Monday, 21 October 2013

Liverpool Care Pathway - Pathways Vying For Position

The EoLC Stakes...
The GSF is the front runner.

Some punters will bet on anything. Some bookies will take a bet on anything. So, what are the odds on the GSF…? Quietly, this seasoned runner has been creeping up on the outside rails and is at least a length and a half in the lead of the opposition...

GSF is busy reconstructing the website in preparation to be the next 'Big Thing'. They have been rolling out into Care Homes and GP Practises and are branching out into Acute and Community Hospitals.
GSF Accreditation for Community Hospitals will commence soon, ready for presentation of GSF Quality Hallmark Awards in 2014. 
Gold Standards Framework
This is a front-runner for accreditation, the Dorset County Hospital NHS Foundation Trust

Wards at Dorset County Hospital are introducing gold standards of care for patients nearing the end of their lives.

"Gold standards of care."

That is already misleading. It infers 'best quality'. It doesn't; it refers to the GSF. LCP was/is also recognised as 'best practice'...

DCH NHS Foundation Trust
Staff wore gold accessories and decorated a trolley full of golden goodies to launch the scheme and spread the word about their work around the hospital.

This sly horse is a veteran of the course –

There is an established box-ticking ethos of achievement and award. Accreditation is the end-goal.

North Wales Extra

 e hospice reports on the GSF Conference -

"We had a time bomb on our hands as the elderly population increases..."

This is Dr. Alan Rosenbach who is Special Quality Lead at the discredited CQC -
"At the Care Quality Commission we place great value on the work of the GSF...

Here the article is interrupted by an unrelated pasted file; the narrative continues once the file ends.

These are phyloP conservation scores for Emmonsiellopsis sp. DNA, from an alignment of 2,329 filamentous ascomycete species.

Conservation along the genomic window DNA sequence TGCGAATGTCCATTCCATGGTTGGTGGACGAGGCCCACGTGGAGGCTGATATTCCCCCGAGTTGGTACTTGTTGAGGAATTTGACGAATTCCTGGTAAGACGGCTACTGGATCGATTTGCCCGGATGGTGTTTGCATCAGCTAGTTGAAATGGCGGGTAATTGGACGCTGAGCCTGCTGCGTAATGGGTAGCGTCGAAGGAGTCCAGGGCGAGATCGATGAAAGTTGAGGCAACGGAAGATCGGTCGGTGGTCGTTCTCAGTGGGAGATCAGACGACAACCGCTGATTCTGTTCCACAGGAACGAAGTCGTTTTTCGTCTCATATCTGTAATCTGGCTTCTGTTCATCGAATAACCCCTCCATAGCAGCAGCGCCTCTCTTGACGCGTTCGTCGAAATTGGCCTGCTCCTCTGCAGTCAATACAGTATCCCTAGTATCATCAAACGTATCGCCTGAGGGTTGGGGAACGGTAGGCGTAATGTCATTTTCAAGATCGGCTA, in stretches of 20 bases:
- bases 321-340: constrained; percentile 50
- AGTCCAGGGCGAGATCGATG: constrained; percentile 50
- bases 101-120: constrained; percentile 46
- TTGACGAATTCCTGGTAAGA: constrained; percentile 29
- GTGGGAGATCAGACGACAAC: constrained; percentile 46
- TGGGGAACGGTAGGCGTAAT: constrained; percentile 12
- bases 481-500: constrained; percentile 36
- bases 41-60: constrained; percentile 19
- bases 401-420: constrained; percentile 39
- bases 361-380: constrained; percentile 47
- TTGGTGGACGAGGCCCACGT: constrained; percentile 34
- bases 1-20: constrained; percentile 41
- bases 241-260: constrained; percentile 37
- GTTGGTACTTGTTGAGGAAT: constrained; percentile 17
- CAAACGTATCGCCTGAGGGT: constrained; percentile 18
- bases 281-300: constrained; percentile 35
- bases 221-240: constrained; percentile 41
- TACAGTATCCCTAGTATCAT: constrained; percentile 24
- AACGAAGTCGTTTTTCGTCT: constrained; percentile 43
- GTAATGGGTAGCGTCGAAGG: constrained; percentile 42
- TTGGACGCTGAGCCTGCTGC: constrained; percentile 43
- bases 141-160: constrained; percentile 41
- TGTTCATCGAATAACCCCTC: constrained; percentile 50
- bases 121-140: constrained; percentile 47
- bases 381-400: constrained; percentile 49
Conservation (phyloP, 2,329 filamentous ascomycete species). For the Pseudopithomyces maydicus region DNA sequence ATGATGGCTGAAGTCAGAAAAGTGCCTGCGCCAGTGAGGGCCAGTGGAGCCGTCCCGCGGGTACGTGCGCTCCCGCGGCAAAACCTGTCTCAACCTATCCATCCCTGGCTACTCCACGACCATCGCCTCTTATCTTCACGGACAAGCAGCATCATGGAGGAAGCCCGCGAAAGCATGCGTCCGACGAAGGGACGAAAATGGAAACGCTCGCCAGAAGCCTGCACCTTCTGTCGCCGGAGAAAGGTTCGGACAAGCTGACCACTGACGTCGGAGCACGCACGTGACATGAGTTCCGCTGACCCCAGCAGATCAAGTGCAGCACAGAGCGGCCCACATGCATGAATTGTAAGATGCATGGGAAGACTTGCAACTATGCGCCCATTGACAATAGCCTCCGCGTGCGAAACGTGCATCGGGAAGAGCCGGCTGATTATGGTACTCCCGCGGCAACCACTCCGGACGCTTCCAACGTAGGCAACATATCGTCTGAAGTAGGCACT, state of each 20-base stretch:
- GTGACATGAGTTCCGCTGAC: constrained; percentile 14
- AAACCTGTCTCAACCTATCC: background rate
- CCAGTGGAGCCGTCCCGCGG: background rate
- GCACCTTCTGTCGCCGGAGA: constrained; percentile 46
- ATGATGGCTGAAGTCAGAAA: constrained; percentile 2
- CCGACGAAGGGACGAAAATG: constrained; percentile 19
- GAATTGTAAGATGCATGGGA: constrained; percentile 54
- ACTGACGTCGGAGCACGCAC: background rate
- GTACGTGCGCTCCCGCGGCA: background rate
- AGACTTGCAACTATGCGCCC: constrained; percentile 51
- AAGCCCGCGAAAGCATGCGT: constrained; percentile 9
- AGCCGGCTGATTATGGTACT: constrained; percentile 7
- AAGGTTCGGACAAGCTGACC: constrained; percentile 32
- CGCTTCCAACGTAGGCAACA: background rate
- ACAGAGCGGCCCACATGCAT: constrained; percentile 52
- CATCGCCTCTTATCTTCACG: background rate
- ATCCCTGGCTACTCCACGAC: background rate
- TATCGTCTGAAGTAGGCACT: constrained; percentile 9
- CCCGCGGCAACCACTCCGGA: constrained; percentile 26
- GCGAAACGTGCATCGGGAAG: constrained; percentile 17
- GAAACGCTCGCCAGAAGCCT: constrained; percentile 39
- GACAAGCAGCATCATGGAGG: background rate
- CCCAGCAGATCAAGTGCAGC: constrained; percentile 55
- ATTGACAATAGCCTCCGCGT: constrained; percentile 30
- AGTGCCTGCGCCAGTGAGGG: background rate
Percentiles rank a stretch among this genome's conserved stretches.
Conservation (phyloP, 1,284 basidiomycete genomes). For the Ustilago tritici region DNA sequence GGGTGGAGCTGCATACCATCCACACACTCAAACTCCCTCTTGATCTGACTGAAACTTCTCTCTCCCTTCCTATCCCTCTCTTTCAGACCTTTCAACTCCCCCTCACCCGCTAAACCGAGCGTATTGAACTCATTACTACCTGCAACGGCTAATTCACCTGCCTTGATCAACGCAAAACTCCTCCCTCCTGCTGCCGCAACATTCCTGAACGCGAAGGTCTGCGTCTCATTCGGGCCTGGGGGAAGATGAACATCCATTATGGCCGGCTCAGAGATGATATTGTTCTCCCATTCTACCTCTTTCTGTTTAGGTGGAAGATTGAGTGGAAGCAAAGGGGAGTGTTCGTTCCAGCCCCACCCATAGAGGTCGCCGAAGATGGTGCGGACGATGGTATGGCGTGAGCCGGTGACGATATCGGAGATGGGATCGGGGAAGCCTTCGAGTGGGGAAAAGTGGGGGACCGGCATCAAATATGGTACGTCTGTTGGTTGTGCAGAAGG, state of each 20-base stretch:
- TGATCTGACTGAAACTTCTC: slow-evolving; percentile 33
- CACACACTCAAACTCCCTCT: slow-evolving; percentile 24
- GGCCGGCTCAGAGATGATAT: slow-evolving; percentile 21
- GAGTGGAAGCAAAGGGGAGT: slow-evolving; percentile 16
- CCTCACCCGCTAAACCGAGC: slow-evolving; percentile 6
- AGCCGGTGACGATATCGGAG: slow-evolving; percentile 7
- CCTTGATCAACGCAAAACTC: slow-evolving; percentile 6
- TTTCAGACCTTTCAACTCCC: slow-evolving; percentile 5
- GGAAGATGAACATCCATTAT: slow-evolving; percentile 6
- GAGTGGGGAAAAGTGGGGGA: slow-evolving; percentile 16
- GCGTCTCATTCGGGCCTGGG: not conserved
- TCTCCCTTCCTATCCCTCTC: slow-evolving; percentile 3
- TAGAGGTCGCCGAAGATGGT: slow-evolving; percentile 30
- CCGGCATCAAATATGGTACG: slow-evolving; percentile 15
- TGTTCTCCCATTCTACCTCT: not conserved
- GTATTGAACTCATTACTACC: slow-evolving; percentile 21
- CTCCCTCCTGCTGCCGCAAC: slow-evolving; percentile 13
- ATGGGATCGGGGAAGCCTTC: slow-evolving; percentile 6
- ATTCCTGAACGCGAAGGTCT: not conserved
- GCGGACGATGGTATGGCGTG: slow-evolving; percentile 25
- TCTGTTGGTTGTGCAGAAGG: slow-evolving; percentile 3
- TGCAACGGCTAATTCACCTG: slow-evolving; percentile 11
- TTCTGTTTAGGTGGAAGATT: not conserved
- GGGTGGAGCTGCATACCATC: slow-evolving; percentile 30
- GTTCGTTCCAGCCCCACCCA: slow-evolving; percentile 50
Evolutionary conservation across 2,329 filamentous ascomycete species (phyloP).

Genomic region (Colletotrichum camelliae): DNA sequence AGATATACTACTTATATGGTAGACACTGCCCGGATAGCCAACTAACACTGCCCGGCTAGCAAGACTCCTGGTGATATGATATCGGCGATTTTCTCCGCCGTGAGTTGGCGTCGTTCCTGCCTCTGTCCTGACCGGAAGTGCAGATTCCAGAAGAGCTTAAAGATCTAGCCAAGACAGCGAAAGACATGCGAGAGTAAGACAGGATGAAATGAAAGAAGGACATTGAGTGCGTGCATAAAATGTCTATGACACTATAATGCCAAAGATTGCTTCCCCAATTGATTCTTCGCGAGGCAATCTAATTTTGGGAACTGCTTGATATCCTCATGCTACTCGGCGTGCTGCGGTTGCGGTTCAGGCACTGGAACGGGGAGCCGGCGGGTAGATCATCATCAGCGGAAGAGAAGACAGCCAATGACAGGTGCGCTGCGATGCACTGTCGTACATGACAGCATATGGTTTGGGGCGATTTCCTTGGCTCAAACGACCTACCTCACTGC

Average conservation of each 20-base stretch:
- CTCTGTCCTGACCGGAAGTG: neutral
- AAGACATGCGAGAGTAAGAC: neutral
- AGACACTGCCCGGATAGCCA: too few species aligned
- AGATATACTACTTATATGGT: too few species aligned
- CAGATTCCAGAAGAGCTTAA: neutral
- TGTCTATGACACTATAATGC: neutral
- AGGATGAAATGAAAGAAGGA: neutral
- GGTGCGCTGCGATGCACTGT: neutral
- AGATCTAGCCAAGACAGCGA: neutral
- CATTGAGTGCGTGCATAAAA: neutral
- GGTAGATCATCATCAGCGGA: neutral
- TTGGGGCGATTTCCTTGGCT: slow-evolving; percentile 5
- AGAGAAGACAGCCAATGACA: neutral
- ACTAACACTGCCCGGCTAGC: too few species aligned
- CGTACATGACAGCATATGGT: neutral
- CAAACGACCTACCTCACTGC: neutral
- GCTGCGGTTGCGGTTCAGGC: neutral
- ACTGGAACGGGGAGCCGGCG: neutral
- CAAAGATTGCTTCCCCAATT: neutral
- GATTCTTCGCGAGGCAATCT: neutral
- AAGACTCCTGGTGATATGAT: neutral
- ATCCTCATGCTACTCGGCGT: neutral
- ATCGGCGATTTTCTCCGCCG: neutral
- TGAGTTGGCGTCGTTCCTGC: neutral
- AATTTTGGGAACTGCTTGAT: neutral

"GSF accreditation will shape the thinking of our new approach to inspection and regulation – a measure of the significance for this work. GSF accreditation can become a part of the inspection process.”

That really would be the jewel in the crown...

We are actually talking about a program to limit life through downsizing care expectations.

Lancaster Guardian
The GSF has gained a strong foothold in GP surgeries with the NCPC Dying Matters 1% Campaign. GSF protocols are used, most typically, the 'Surprise Question', otherwise known as the Barton Method.
The number of patients who are on Coastal Medical Group’s palliative care register when they die has increased fivefold following GSF training.

To QP or not to QP: that is the question...

Essex QP
Dr. Elizabeth Towers, Macmillan GP for Mid-Essex, uses the GSF Disease Trajectory pie chart tool in her infamous document. She recommends the GSF 'Surprise Question' and the GSF Prognostic Indicators.

Is the sly horse, the dark horse of the race, fast becoming an odds-on favourite...? 

This document is a resource for GPs from Cheshire and Merseyside Clinical Networks -

It incorporates further GSF tools and the Needs Based Coding chart. It also references: Find Your 1% Campaign, NEOLC Strategy, Macmillan Quick Guide, NCPC and The SPICT.

The GSF is coming into the home stretch...

But let's be serious. This is advice on how to set up those Death Lists.

Sorry, you may not like to hear them called that but that is exactly what they are. Just as the Ontario Consent and Capacity Board is a Death Panel.

This has nothing to do with being 'Right Wing' or 'Left Wing'. It has everything to do with what Dylan called Upwing and Downwing.

Sorry, you may not like to hear this, but Obama is, most definitely, Upwing.

These are Death Lists. By downsizing care expectations, you are downsizing care outcomes.

A Self-fulfilling Prophesy

Today, at a training Day, we were told an interesting story by our lecturer. It goes as follows -

A university lecturer used to tell his first-year students: "Half of you won't be here next term; you'll have dropped out." Next term, half of his student population had, indeed, dropped out. They weren't there. Their expectations of themselves had been successfully downsized.

Another lecturer was full of high expectation of his class. He encouraged them. Next term, one or two had dropped out but, in the main, they were all still there.

What does this tell us...?

What does it tell us!

This is BMJ Supportive and Palliative Care
Discussion Neither the GSF nor the SHF accurately predicted which patients were in the last year of life. The implementation of palliative care in heart failure patients may require a shift away from the traditional ‘end of life’ model used in cancer, and focus on the patient's increasing needs, understanding that death, itself, may remain unpredictable.
The GSF is not an accurate method of predicting or diagnosing dying, full stop!

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